"I love the idea of giving children music, song and hope," she said. "I want them to strive for the best, to never give up."

Born Sarah Hope Liebowitz (she later dropped her maiden name in favor of a more catchy stage name), Hope grew up in Castro Valley, where she realized, while in the third grade, that she wanted to run her own musical-theater school.

"I've always wanted that, since the third grade. I've always loved to perform and teach. As a young girl, I'd set the dolls up in little rows and tell them what their assignments were."

Hope studied at New York University's Tisch School of the Arts, where she earned a Bachelor of Fine Arts in acting. While living in New York, she did an internship at Inside Broadway, which involved teaching and directing in the Bronx, Brooklyn and Queens. There she met many kids, who, despite living 45 minutes from Broadway, had never heard of the city's legendary theater district.

"Some places were scary, with gangs around. One of the kids was shot and killed and wasn't at school the next day," Hope recalled. "But it wasn't until I worked for Inside Broadway that I was really challenged."

Three years ago, Hope moved back to the Bay Area, where she acted in the long-running "Beach Blanket Babylon," a zany musical spoof of pop culture. Accompanied by her brother, Matthew, a pianist and opera singer, Hope also staged a cabaret show at the now-defunct Piaf's in San Francisco. Eager to pursue her childhood dream of running a musical-theater program, she approached Walter Hays Principal Carol Paraino, who eagerly supported the idea.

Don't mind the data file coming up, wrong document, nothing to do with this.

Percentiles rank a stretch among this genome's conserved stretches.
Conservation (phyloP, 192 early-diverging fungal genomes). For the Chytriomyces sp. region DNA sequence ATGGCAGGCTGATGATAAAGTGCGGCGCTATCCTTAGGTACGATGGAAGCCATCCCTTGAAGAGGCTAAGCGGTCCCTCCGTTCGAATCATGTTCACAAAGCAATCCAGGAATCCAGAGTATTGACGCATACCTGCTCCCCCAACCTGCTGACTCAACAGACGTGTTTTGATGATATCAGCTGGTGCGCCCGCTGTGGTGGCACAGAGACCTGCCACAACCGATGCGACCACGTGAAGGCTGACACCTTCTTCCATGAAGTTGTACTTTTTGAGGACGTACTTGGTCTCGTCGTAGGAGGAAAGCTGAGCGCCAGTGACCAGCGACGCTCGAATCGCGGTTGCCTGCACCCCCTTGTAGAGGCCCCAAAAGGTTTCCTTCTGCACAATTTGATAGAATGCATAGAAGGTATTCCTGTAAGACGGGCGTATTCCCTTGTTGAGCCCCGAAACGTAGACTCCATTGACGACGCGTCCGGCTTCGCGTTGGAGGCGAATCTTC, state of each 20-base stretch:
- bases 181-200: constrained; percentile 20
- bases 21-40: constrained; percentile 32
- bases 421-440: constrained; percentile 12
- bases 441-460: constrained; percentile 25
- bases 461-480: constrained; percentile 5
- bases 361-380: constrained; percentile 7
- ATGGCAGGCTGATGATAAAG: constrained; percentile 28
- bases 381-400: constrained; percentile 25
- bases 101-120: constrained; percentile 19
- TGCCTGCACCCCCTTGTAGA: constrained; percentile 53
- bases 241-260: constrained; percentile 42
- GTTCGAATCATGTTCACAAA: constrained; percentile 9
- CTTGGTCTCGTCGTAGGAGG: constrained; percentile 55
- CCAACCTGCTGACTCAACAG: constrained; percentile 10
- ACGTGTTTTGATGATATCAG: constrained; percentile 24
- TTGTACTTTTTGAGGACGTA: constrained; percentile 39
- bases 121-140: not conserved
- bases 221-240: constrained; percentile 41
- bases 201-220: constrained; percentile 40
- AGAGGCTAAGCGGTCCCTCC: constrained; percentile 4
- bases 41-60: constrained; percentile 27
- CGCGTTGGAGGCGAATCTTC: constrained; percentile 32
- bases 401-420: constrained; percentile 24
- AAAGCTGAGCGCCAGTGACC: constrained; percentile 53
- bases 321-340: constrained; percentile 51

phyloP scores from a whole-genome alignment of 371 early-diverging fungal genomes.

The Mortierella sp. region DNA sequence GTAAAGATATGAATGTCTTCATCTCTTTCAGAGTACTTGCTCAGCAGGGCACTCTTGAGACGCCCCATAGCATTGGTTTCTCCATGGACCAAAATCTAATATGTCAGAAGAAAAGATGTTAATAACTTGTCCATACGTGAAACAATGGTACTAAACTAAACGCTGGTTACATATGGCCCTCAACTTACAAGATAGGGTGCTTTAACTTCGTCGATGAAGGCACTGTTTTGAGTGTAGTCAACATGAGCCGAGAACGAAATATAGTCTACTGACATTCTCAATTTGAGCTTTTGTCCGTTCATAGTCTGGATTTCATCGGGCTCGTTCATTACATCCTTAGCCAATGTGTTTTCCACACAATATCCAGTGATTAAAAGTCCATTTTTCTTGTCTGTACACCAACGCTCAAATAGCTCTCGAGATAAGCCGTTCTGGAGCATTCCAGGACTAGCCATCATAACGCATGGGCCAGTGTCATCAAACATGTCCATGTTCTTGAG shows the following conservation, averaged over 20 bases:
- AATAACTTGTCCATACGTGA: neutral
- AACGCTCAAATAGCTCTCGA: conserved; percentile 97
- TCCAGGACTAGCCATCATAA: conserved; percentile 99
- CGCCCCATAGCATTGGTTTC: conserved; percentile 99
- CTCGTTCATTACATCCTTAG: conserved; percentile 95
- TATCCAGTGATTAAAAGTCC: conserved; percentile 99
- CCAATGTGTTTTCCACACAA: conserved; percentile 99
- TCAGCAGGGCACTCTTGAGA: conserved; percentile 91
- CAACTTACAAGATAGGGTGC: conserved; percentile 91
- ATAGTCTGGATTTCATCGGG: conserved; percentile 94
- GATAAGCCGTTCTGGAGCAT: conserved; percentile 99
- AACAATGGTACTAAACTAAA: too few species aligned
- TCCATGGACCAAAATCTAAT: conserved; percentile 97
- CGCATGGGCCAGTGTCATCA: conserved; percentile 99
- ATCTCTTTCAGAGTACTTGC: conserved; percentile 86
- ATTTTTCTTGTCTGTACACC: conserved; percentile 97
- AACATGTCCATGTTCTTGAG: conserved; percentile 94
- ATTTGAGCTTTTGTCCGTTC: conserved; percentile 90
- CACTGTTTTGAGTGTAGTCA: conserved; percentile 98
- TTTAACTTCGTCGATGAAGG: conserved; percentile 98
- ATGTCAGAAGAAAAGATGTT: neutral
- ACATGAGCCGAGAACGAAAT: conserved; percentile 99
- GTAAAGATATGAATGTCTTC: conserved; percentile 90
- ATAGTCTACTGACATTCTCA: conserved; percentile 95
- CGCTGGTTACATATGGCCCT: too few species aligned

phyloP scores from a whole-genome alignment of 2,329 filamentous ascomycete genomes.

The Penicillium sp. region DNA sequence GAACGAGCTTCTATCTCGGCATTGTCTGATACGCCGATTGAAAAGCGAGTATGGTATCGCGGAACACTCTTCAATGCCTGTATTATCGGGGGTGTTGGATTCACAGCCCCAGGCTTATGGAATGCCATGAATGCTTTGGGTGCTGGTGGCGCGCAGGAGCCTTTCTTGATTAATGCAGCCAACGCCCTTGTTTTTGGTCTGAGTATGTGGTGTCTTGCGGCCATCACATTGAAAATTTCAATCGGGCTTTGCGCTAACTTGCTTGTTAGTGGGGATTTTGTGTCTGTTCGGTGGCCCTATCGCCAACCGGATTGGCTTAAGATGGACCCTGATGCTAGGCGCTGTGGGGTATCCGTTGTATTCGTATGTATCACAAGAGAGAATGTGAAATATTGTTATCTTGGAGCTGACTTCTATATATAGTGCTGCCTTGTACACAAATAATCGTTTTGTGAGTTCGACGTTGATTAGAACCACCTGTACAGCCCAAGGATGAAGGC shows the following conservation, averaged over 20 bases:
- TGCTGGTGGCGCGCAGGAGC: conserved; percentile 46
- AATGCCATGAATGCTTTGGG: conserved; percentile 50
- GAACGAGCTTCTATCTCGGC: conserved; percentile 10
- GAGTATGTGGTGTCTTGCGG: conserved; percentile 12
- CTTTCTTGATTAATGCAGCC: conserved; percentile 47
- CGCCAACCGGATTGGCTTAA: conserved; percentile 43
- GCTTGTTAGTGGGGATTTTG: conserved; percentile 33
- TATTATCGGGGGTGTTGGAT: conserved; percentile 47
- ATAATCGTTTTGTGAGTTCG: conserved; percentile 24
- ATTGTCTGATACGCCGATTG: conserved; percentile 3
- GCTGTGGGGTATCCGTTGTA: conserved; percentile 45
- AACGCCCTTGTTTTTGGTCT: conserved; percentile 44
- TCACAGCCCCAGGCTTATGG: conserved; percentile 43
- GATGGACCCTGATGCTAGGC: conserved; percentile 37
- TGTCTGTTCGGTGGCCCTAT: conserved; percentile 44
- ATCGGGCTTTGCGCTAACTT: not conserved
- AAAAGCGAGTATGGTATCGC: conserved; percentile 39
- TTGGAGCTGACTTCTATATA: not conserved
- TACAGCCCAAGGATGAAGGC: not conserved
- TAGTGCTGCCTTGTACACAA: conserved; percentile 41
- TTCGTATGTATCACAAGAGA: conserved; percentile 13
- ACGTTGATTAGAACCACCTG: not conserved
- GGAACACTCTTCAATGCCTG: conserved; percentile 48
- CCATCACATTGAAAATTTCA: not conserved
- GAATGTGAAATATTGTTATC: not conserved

Now in its third year, the summer camp has staged "The Wizard of Oz" and "Peter Pan." Caitlin Brown, one of Hope's former students, is assisting her this summer as a counselor.

"She's really nice. She makes sure you're doing what you're supposed to be doing," said Brown, who will enter seventh grade at Castilleja School this year. "We did a lot of stuff like projecting, articulating, making sure everyone can hear you."

Hope gets additional help from her mother, Terry Liebowitz, and her aunt, Sylvi Way, a Palo Alto resident. Both assist her with make-up and costume changes at the final performance on the last day of camp.

During the academic year, Hope also runs after-school programs at Walter Hays, Addison and Ohlone, where kids prepare two shows per year, typically revues that incorporate songs from classic musicals.

Newly married this summer, Hope would love to resume performing, and is seeking a local venue where she can stage a new cabaret show.

Her journey has so far taken her from one coast to another, but kids, regardless of where they live, seem to show the same interest and joy in musical theater.

"The families are wealthier (here), but kids are kids. Their freshness and excitement to learn is the same. Their passion for theater and their love of the arts doesn't change. It doesn't matter where you are. I would like everyone to experience that."

What: "Annie," presented by Hope Musical Theatre

Where: Walter Hays School (MP room), 1525 Middlefield Road in Palo Alto

When: Friday, Aug. 15 at 3 p.m.

Cost: Admission is free.

Info: Call (650) 568-3332 or visit